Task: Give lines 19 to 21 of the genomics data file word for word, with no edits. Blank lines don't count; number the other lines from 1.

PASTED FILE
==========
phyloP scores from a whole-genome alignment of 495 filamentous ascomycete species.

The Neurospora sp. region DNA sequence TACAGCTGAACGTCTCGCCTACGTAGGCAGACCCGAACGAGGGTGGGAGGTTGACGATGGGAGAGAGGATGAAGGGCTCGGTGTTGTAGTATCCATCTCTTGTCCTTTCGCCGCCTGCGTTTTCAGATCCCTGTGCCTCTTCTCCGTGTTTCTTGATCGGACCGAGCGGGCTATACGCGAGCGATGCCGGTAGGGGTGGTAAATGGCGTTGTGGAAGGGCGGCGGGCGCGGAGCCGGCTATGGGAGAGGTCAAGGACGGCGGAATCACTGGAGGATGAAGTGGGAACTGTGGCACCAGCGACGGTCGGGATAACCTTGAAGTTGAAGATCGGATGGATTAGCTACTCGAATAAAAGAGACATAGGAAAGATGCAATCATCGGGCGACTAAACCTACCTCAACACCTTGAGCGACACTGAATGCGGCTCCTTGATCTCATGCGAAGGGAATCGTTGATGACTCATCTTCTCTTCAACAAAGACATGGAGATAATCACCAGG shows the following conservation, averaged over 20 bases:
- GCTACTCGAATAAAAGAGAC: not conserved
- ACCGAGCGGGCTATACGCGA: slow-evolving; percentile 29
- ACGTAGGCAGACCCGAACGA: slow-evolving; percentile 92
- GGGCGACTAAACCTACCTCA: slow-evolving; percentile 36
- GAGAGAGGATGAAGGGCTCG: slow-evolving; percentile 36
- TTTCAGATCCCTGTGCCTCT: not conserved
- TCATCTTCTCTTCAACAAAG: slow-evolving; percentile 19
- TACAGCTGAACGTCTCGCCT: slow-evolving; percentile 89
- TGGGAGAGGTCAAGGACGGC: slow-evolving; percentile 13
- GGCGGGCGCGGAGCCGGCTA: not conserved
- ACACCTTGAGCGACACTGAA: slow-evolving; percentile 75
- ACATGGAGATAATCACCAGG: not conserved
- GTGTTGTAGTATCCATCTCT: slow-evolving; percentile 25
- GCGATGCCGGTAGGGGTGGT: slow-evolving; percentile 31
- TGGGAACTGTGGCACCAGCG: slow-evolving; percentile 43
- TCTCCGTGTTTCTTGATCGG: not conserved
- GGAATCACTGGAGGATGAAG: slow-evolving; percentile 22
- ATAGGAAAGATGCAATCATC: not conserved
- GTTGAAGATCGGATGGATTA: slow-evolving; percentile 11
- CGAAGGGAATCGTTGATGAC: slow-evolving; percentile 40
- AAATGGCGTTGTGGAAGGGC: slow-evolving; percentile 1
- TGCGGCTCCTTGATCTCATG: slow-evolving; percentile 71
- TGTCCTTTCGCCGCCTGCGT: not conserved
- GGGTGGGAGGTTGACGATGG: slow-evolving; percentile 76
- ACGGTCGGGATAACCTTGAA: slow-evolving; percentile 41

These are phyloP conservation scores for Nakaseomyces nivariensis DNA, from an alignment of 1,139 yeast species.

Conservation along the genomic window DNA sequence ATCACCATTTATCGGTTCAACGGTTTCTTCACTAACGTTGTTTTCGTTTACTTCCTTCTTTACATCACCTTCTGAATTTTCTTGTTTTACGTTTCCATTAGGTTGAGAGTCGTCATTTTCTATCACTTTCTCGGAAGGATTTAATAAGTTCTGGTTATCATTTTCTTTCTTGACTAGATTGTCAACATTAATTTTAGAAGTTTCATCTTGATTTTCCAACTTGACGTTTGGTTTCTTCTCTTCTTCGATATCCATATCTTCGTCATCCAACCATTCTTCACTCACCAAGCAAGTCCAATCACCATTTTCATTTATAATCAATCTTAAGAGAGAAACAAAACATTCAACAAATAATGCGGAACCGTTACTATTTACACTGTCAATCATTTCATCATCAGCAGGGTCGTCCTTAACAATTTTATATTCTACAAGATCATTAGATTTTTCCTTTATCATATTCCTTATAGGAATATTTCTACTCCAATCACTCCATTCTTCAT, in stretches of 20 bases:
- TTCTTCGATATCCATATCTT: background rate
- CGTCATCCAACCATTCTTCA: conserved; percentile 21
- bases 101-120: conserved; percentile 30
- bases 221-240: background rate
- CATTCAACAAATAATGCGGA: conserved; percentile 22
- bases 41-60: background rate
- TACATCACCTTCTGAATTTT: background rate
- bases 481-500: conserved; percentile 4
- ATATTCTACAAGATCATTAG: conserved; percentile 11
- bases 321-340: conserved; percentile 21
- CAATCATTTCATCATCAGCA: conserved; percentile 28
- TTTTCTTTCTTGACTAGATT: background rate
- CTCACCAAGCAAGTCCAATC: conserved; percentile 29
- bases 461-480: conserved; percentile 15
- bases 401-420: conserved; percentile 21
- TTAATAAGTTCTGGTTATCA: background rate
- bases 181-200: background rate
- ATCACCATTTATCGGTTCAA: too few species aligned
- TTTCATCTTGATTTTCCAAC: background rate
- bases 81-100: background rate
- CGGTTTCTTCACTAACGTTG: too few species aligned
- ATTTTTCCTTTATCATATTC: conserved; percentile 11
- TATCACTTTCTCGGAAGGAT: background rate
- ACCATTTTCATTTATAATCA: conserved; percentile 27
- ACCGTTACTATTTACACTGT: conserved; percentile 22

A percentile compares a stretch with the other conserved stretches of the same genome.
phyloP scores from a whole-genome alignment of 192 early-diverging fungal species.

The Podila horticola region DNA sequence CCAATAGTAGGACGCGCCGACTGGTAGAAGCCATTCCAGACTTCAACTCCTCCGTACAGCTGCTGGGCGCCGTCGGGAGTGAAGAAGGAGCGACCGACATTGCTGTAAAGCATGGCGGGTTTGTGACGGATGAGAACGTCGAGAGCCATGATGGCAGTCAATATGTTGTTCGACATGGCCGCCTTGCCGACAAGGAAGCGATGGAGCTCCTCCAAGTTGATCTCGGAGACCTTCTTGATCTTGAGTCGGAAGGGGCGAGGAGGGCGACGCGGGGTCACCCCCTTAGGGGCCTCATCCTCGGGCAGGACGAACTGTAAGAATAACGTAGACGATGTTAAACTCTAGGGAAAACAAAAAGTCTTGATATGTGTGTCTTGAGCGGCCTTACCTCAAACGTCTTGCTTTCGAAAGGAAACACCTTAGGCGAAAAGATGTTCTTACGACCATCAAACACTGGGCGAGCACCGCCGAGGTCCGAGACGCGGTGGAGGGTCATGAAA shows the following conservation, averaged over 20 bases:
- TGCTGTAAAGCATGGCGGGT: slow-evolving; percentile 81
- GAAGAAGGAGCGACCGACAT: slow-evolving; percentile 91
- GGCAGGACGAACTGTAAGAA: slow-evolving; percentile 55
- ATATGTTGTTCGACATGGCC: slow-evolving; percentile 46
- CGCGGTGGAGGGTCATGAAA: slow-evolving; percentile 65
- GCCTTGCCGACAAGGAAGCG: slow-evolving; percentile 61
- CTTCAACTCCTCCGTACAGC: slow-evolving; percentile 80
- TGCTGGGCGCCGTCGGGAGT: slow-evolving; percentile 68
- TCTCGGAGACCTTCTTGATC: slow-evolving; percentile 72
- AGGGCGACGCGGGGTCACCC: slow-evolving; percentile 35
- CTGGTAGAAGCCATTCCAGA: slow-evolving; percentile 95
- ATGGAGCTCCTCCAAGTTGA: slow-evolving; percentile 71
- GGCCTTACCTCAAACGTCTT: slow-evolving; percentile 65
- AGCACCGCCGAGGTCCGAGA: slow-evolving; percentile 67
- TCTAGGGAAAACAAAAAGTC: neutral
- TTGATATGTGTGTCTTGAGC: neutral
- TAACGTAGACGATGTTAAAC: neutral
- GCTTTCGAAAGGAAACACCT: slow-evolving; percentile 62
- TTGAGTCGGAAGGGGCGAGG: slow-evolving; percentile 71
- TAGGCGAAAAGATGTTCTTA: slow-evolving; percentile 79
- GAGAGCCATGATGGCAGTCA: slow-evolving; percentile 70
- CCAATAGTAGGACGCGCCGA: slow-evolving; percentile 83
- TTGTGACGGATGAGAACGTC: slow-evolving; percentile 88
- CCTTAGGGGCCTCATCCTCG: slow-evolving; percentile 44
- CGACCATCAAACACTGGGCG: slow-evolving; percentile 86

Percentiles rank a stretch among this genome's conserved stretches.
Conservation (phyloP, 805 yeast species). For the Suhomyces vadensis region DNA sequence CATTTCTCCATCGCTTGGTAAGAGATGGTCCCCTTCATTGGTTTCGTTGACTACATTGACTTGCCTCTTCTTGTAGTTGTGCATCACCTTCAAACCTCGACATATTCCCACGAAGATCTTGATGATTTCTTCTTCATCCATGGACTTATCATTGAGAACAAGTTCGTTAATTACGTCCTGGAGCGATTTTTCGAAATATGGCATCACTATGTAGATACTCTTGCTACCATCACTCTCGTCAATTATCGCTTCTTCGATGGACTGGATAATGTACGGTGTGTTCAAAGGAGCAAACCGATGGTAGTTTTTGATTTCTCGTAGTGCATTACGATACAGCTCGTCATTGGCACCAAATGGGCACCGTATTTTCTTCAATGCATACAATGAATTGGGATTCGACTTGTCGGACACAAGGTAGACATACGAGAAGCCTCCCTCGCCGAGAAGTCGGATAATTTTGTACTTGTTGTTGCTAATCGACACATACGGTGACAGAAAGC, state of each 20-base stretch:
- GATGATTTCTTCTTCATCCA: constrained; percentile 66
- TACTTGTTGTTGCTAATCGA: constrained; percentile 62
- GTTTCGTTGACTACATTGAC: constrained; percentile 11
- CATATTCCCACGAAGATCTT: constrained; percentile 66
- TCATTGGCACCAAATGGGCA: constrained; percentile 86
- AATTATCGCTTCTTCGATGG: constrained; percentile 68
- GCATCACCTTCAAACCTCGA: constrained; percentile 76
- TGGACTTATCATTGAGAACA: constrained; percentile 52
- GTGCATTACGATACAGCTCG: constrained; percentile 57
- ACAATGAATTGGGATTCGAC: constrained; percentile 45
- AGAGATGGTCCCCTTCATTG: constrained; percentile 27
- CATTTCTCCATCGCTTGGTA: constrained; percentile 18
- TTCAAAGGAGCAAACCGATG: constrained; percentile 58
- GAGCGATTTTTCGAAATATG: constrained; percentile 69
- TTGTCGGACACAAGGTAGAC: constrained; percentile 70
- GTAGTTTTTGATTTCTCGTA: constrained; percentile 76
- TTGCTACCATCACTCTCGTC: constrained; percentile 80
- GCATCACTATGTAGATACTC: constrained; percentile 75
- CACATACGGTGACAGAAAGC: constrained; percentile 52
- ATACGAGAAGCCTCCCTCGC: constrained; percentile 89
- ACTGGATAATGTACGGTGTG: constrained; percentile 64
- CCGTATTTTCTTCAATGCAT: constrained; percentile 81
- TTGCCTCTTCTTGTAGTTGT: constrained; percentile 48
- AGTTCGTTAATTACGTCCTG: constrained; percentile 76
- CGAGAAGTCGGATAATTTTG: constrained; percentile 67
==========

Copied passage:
- GGAATCACTGGAGGATGAAG: slow-evolving; percentile 22
- ATAGGAAAGATGCAATCATC: not conserved
- GTTGAAGATCGGATGGATTA: slow-evolving; percentile 11